655.3 mt of food distributed
USD 147,050 cash-based transfers made
USD 4 M six months (Nov. 2022 – Apr. 2023) net funding requirements
40,355 people assisted in October 2022
• In October, WFP provided food and nutrition assistance to 40,355 people, including refugees, asylum seekers and vulnerable households in rural and urban areas through unconditional in-kind food assistance and cash-based transfers (CBT).
• Approximately 194,000 people are facing food insecurity (IPC phases 3, 4&5) in Djibouti; an increase of 56 percent since February. WFP assisted 13,582 beneficiaries in September through in-kind food assistance in the regions of Tadjourah, Arta, Obock, Dikhil and Ali Sabieh. The number of beneficiaries increased by 5,500 due to the addition of regions of Dikhil and Obock. Through contributions from UN CERF, WFP also provided blanket supplementary feeding to children between 6-59 months, pregnant and breast-feeding women in three regions, which are Ali Sabieh, Arta and Tadjourah.
Assistance to refugees and asylum seekers:
• WFP provided food and nutrition assistance to 23,517 refugees in all three refugee settlements in Djibouti. Markazi is facing an influx of newly arrived asylum seekers from Yemen and Eritrea. The overall number of refugees and asylum seekers benefiting from WFP food assistance has increased by 1,502 due to the ongoing UNHCR verification exercise.
• WFP in collaboration with IOM continued to provide hot meals to 300 migrants in the Migration Response Centre (MRC) in Obock.
• In Djibouti Ville, 300 families affected by HIV received food assistance through e-vouchers, valued at DJF 10,000 (USD 56), to cover their basic food security and nutrition needs.
• In collaboration with the Ministry of Social Affairs and Solidarity (MASS), WFP provided food assistance through e-vouchers worth DJF 10,000 (USD 56) to 2,500 people affected by the impact of COVID 19 in Djibouti City.
• WFP is supporting the MASS to strengthen the national social protection systems. WFP supported in the evaluation of the National Social Protection strategy (2018-2022) and will assist in the development of the forthcoming strategy for 2023-2026.
• Two anticipatory actions (AAs) could be activated in the eastern regions of the country. The two AAs are improved food security through CBT to prevent further deterioration and prevention of chronic and acute malnutrition through in-kind food assistance. Theses AAs target the most vulnerable population in Obock, Tadjourah, Ali Sabieh and Dikhil.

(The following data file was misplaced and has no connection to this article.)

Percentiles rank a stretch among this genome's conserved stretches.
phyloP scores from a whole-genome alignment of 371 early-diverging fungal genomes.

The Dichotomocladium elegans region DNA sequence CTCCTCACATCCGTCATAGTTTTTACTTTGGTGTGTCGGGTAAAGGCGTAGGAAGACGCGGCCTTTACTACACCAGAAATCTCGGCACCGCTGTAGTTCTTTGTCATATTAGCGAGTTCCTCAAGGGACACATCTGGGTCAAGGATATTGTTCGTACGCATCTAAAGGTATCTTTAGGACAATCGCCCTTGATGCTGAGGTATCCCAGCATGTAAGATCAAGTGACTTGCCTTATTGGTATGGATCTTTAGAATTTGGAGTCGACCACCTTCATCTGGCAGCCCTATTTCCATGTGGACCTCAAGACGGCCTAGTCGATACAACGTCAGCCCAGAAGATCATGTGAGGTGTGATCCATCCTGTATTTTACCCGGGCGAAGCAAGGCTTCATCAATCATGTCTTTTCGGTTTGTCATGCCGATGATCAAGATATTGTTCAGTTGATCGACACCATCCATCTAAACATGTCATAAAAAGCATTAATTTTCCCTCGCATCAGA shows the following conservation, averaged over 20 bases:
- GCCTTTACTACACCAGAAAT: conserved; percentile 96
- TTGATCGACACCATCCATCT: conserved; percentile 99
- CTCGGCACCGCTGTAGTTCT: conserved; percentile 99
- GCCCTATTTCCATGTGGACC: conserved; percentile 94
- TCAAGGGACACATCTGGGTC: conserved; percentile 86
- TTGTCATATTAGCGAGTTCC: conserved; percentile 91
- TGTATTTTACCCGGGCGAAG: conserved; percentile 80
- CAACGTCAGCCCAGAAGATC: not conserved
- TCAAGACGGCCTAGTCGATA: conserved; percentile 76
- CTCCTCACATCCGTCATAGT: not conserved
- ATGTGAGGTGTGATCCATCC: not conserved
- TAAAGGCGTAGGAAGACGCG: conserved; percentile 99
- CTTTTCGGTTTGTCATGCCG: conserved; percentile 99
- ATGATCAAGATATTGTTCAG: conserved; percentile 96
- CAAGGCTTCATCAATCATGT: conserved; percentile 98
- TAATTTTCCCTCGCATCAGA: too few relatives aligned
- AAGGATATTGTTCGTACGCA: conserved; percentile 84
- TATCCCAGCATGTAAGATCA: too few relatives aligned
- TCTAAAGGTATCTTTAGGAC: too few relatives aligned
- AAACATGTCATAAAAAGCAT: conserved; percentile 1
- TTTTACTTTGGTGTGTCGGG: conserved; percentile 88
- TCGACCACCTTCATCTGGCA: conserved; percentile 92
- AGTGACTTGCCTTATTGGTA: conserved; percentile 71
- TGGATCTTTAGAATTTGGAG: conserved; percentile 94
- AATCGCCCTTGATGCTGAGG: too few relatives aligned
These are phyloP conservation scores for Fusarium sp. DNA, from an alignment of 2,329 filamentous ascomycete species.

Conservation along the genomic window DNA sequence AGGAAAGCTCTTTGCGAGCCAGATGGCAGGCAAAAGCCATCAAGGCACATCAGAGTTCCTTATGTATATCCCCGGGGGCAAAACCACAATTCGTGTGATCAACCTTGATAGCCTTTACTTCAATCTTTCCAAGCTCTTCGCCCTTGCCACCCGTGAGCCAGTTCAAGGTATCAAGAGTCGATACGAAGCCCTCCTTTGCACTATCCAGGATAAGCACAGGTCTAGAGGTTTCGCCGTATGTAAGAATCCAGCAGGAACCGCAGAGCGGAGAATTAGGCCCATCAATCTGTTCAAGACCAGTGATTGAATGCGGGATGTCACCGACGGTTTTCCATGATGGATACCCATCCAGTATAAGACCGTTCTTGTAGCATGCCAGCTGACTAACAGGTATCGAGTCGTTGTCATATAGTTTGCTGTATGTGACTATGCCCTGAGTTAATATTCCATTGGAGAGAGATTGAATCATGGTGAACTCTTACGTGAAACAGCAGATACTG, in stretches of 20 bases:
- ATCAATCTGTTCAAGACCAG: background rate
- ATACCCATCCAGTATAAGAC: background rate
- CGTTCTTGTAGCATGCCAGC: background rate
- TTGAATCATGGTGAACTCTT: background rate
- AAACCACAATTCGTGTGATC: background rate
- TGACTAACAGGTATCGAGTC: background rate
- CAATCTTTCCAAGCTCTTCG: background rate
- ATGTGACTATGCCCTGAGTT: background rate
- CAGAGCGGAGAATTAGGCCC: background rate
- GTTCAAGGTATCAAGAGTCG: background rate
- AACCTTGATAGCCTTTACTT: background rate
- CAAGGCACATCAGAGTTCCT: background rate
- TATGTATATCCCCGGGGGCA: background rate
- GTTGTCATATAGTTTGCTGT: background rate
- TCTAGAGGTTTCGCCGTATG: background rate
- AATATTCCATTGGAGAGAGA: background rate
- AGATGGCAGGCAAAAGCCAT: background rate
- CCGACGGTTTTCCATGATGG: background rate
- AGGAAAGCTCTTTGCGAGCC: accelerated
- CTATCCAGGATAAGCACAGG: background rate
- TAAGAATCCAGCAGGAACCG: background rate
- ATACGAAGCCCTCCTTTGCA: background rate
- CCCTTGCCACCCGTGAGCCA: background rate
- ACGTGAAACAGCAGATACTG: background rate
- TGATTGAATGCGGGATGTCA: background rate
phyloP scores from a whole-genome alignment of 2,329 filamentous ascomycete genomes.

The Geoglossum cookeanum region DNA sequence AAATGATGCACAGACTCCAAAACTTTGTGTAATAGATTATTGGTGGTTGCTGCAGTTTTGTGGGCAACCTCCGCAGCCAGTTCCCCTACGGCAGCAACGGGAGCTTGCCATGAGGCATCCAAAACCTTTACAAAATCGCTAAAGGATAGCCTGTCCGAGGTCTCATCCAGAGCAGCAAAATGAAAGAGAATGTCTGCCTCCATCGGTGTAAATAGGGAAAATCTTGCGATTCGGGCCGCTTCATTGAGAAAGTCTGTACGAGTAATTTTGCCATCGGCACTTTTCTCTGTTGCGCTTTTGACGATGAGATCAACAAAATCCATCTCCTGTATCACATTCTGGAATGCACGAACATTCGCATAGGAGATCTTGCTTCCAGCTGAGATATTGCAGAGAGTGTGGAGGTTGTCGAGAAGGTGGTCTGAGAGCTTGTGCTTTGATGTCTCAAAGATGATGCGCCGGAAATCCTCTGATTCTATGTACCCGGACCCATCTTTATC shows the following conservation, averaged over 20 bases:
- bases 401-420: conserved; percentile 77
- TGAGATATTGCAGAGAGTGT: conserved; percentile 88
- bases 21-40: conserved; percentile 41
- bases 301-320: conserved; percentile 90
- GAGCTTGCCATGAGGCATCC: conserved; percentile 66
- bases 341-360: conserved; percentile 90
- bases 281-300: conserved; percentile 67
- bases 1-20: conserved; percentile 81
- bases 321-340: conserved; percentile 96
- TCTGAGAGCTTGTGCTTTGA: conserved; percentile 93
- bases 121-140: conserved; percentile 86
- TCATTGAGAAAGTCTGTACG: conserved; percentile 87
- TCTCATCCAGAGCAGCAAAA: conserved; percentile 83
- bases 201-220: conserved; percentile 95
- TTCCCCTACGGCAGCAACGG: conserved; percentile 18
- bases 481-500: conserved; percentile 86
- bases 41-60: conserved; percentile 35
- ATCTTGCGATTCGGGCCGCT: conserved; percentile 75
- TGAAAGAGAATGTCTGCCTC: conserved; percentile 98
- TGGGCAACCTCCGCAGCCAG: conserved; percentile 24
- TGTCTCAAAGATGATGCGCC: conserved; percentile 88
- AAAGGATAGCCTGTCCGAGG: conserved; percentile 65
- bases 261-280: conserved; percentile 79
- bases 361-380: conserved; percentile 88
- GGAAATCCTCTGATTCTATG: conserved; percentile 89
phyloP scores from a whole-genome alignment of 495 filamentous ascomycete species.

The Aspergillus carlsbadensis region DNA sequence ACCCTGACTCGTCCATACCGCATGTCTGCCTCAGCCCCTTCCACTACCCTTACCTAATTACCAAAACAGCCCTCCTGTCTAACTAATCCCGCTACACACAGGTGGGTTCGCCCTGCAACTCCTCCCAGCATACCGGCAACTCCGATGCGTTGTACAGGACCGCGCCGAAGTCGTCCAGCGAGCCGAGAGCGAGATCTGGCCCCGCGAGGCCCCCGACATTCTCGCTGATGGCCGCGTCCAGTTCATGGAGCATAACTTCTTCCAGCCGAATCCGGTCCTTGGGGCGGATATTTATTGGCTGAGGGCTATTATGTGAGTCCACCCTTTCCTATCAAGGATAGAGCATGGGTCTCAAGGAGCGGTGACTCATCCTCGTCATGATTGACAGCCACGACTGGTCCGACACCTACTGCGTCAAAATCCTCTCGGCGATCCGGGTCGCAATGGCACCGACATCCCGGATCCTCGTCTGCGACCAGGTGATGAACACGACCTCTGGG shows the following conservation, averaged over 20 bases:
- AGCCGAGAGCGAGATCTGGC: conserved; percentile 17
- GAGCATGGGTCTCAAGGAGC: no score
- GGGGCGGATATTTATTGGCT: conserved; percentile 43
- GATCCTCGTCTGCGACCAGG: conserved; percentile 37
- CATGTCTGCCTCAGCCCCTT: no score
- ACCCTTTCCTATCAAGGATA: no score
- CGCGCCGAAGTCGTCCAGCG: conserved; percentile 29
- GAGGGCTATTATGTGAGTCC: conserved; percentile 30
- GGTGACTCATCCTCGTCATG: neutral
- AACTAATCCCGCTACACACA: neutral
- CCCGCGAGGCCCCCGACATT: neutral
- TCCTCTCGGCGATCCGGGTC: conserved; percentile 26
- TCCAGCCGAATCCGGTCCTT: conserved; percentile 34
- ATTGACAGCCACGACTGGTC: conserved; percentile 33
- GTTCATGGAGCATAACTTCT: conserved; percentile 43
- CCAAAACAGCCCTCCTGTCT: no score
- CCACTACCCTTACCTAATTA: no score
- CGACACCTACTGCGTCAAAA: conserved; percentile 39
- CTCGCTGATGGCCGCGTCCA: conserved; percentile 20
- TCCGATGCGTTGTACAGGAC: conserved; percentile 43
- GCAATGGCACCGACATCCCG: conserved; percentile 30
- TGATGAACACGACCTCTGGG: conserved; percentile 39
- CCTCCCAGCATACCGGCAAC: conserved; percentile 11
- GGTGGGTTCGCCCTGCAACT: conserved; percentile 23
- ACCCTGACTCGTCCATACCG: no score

WFP is exploring internal funding mechanisms to be able to deliver on these anticipatory actions. WFP initiated the second phase of the collaboration with Columbia university on drought forecasting and triggers. WFP is exploring a partnership with Djibouti Meteorological Service on data-sharing efficiency on climate.
Food assistance for assets:
• WFP in partnership with FAO is supporting farmers to optimize agricultural gardens to address the immediate food needs of most food-insecure people while improving their long-term food security and resilience. A total of 156 participants from the five regions of Tadjourah,
Arta, Dikhil, Obock and Ali Sabieh are working to improve agricultural production and received cash-based transfers from WFP. Participants are provided with agricultural training and material by FAO. As a result of taking part in the food production programme, participants receive an incentive in the form of cash from WFP. The fifth distribution cycle was carried out on 15 October 2022.
• The M&E Unit issued the first draft of Food for Assets baseline report. It was reported that at the beginning of the project in January 2022, agriculture and (occasional work were the main sources of targeted household income in this project. Regarding food consumption score, 52 percent of households are on the acceptable level, 20 percent of households are on borderline and 27 percent are poor. Households used three food-coping strategies: eating less preferred foods (43 percent), borrowing food from friends or relatives (29 percent) and reducing the portion of food (24 percent). As for livelihood-based coping strategies, borrowing money (40 percent) is the most preferred option. In 62 percent of the households, decision-making on the use of household resources is made jointly by the couple.
• The inflation rate was +6.1percent for September compared to last year mainly driven by the increased prices of sugar by 16.5 percent and potatoes and bananas by 7.8 percent. This increase was, however, mitigated by the drop in prices of beef by 5.7 percent, fresh fish by 3.9 percent and bread by 2.6 percent. In the rural regions, prices increased by 17 percent for wheat flour in Ali Sabieh and by 10-40 percent for sugar in all regions. Compared to last year, prices of vegetable oil and sugar increased by more than 50 percent and that of cereals 7-23 percent in rural regions.
• By the end of the month, DJCO’s food basket representing 655.3 MT of various food commodities was dispatched and distributed to its co-operating partners across the country.
• On the Djibouti corridor, 55,804 mt of wheat was dispatched with 1,383 trucks from the ports’ silos. 116 containers of CSB++ were received and will be exported to Yemen. About 4,120 mt of wheat was dispatched to Ethiopia with 103 trucks.
Source: World Food Programme